Zooming to success – update on a virtual eyeYPAG meeting by Orla

By Vijay Tailor-Hamblin,

This was a very different YPAG meeting to normal – it was held via Zoom as a remote meeting because social distancing means we could not all travel to London. It was quite strange at first as we were all a bit quiet, but we soon warmed to it. We started off by saying hello and answering a poll about how our ‘weather’ was:

(Picture © Beci Ward: check out the great Covid-related colouring pages on her website)

In the first half, we discussed the logo for the group with Sofie, the artist who we’ve been working with, and used a poll to decide which one of our top three we liked best. We decided on the first ‘swoosh’ design:

After this, we talked about the ground rules we’d come up with at the last meeting and tried to improve them. We did this in small groups, then brought all our ideas together again. We merged some of the rules as they were similar. We decided that maybe we should make one list of rules instead of two.

During the second half, a researcher (James) zoomed in and told us about genetic eye disease and how he was doing research to help prevent it. He showed us the different types (including videos of eye surgery!) and explained how it is caused by spelling mistakes in your DNA. We answered his questions and looked at his information leaflets to make them easier and more understandable for children asked to take part in the project. It was really interesting.

It was a fun meeting, especially because it was virtual. We’re planning some more Zoom meetings soon.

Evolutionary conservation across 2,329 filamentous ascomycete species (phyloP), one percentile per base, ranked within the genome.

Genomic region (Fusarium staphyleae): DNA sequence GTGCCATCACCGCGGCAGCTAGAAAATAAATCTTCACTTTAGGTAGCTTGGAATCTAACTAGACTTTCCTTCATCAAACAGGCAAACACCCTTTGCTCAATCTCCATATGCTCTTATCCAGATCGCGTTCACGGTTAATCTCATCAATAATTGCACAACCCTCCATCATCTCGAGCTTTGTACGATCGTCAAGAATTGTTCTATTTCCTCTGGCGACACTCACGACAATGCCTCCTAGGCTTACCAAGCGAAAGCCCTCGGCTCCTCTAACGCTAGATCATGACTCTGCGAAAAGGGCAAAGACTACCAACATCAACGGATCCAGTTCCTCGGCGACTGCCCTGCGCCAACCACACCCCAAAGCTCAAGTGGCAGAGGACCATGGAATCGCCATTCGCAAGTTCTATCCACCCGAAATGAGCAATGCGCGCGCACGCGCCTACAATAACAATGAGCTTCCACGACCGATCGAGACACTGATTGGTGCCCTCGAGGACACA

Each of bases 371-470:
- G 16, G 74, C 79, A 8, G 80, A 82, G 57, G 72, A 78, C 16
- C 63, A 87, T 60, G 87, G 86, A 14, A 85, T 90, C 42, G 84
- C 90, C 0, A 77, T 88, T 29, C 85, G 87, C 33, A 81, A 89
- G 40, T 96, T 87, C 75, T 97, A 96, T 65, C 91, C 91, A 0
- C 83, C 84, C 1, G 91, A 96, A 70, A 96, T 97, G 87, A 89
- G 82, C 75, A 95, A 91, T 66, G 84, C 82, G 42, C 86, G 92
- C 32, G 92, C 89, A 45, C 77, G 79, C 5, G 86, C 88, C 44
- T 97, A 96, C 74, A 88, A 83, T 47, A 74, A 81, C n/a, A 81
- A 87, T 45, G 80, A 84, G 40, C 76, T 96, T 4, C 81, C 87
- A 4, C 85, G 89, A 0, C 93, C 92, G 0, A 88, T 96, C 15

The researcher who came to our meeting said: “My research looks at genetic disorders of the blood vessels in the retina. The aim of my research is to clarify which spelling mistakes in which gene are causing each condition. With this knowledge I then plan to develop treatments that can be injected into the eye to correct the spelling mistakes. I found the YPAG to be a very well informed and enthusiastic group with a clear interest in research. Some members had taken part in research before and I found listening to their experiences very interesting. The YPAG gave quite a lot of useful feedback about how they would redesign the children’s’ patient information sheets for my project. This will help the information sheets to be more suited to the needs of children who are invited to enrol in the study. The group also said that they would like to have the opportunity to meet other children involved in the project and we will try to make that happen.”

Note from the facilitators: We made the meeting shorter than normal (2 hours with a break) and most people agreed in the post-meeting evaluation that this was the right length. Not everyone wanted to take part in the Zoom meeting so group members who opted out were able to take part by email instead.